Historian locates William Shakespeare's London house
A researcher has identified the address where famed playwright William Shakespeare lived for a time in the British capital.
Theatre historian Geoffrey Marsh cross-referenced various pieces of evidence to locate the exact address Shakespeare lived in London between 1597 and 1598, according to a report by the BBC.
Marsh, who spent a decade doing the research, says the bard lived at what is now known as 35 Great St Helen's -- a site next to St Helen's Church, in Bishopsgate.
According to the research, Shakespeare lived at that address while he was writing Romeo and Juliet, his tale of star-crossed lovers, but now an office block stands there.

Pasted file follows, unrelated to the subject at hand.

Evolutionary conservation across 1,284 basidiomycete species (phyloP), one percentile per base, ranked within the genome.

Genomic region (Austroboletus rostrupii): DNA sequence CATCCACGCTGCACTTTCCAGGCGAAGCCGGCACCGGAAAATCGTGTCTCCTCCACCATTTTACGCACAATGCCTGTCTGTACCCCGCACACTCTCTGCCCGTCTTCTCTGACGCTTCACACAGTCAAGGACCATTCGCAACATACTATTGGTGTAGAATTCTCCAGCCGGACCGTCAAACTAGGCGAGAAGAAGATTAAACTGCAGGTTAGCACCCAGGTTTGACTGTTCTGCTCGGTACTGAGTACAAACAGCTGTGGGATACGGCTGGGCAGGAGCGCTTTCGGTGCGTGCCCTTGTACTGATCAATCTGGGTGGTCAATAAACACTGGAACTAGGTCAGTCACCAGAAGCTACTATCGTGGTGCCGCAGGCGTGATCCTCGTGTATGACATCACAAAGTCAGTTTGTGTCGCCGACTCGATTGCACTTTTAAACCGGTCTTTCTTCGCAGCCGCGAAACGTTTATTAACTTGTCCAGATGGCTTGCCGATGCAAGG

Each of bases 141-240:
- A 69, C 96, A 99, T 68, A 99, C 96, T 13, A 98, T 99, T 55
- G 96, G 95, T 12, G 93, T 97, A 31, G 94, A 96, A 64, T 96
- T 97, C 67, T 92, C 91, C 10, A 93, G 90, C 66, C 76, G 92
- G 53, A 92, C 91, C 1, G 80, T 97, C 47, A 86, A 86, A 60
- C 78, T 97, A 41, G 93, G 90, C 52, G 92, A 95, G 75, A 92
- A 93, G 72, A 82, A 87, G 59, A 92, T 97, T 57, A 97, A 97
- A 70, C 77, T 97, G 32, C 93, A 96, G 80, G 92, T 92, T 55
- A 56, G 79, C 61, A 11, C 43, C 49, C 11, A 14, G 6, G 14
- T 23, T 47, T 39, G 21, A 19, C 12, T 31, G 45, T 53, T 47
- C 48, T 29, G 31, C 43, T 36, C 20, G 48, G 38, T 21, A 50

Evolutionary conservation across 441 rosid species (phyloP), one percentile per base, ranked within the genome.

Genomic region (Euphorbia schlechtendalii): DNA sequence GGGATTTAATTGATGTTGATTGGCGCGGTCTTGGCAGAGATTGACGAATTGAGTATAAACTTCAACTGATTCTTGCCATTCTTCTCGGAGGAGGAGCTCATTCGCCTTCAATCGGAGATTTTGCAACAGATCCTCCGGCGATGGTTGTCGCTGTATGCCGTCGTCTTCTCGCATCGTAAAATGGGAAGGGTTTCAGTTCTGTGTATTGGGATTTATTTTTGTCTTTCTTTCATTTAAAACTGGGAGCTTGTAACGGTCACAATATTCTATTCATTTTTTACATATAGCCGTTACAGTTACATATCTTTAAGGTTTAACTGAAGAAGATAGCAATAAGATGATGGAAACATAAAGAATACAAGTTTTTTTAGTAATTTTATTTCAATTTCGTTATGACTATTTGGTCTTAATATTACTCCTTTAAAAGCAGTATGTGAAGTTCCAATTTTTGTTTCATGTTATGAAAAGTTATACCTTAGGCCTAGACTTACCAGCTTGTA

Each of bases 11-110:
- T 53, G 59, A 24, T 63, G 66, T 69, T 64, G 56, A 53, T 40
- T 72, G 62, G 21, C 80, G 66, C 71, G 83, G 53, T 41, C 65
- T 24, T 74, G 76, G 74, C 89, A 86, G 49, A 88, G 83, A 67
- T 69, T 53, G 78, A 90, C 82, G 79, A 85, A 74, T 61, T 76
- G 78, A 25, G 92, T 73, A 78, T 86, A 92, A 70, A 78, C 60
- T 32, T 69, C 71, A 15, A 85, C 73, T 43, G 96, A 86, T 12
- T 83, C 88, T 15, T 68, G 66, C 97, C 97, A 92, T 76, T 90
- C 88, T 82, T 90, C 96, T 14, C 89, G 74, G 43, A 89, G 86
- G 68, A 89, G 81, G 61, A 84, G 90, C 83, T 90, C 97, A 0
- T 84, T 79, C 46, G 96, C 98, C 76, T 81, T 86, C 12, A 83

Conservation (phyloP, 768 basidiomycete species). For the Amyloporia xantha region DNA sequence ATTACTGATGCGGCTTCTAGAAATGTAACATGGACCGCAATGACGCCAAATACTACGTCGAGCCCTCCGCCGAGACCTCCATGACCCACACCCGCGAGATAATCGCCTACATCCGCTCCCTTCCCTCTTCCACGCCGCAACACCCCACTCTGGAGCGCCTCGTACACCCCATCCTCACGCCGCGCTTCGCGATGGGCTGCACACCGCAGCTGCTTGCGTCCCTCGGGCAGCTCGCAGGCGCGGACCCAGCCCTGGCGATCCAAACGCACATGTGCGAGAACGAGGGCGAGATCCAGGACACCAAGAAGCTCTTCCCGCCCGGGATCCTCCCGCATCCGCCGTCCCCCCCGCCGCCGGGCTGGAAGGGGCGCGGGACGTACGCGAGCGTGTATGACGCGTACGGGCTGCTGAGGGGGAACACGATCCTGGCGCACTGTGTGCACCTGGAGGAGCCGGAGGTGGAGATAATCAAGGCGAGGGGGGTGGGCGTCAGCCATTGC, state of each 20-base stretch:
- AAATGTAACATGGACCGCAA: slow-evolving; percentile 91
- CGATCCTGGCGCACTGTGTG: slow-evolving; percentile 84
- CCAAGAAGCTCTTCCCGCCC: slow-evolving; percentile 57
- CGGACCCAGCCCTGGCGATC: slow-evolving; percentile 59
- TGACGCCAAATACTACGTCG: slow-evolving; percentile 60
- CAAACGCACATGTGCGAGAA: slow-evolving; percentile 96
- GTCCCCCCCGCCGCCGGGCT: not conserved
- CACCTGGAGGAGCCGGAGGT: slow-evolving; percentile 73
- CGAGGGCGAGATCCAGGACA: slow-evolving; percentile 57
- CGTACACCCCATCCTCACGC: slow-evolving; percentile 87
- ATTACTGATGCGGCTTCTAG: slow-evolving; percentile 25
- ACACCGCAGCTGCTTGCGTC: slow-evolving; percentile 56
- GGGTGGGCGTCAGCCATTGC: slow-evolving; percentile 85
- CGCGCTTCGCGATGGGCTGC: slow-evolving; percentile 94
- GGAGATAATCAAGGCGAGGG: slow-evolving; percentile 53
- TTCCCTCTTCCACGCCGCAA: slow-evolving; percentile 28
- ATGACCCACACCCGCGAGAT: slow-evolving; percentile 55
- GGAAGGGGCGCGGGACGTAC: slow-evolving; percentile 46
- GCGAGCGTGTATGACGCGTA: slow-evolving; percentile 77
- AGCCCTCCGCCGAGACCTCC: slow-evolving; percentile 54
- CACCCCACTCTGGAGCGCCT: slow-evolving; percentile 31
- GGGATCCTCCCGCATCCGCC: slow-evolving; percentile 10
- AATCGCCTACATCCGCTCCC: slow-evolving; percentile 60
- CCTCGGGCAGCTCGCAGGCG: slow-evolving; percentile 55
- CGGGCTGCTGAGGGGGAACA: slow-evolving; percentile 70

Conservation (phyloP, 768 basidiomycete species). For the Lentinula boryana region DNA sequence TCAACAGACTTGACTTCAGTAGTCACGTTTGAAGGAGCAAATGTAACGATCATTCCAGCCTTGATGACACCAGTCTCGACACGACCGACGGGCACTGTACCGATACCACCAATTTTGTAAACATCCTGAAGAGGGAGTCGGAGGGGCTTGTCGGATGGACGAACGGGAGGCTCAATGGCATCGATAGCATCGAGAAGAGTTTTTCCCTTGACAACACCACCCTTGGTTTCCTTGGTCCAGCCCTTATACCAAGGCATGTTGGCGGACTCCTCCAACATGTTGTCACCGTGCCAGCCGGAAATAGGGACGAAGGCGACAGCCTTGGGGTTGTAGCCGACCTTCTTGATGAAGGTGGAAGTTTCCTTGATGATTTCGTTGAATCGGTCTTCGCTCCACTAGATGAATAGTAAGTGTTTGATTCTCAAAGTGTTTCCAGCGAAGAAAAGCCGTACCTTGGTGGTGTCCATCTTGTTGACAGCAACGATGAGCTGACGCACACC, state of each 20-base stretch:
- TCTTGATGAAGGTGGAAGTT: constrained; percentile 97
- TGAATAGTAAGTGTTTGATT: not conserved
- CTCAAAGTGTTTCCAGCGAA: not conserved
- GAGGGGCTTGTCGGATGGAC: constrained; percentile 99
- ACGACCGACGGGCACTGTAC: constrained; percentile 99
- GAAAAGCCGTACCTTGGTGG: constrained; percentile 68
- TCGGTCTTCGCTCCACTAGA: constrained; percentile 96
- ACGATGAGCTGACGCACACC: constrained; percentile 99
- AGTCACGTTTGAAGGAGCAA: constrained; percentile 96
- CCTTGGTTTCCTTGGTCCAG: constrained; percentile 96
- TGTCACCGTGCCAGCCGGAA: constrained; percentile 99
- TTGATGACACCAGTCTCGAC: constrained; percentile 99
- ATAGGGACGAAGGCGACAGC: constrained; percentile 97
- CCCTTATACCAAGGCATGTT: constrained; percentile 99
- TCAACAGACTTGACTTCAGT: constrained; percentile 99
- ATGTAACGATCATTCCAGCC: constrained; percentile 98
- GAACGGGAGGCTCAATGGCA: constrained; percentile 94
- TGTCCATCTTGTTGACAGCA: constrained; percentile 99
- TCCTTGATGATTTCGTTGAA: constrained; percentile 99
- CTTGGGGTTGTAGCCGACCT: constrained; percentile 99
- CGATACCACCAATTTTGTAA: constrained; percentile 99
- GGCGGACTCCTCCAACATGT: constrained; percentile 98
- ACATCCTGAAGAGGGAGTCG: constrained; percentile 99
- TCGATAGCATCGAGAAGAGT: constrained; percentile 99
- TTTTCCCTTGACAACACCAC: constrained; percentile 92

Marsh, director of theatre and performing arts for the Victoria and Albert Museum, told the BBC that the place where the bard lived in London "gives us a more profound understanding of the inspirations for his work and life."
"Within a few years of migrating to London from Stratford, he was living in one of the wealthiest parishes in the city, alongside powerful public figures, wealthy international merchants, society doctors, and expert musicians," he said.
Marsh added: "The merchants had connections across Europe and the doctors were linked to the latest progressive thinking in universities in Italy and Germany.
"Living in what was one of the power locales of London would have also enhanced Shakespeare's status as he developed his career, sought a family coat of arms, and planned to buy an impressive and expensive house in Stratford."
Shakespeare, widely hailed as the finest writer in the English language, wrote 37 plays and 154 sonnets between 1590 and 1613.
He is believed to had lived in London from around 1585 to around 1612.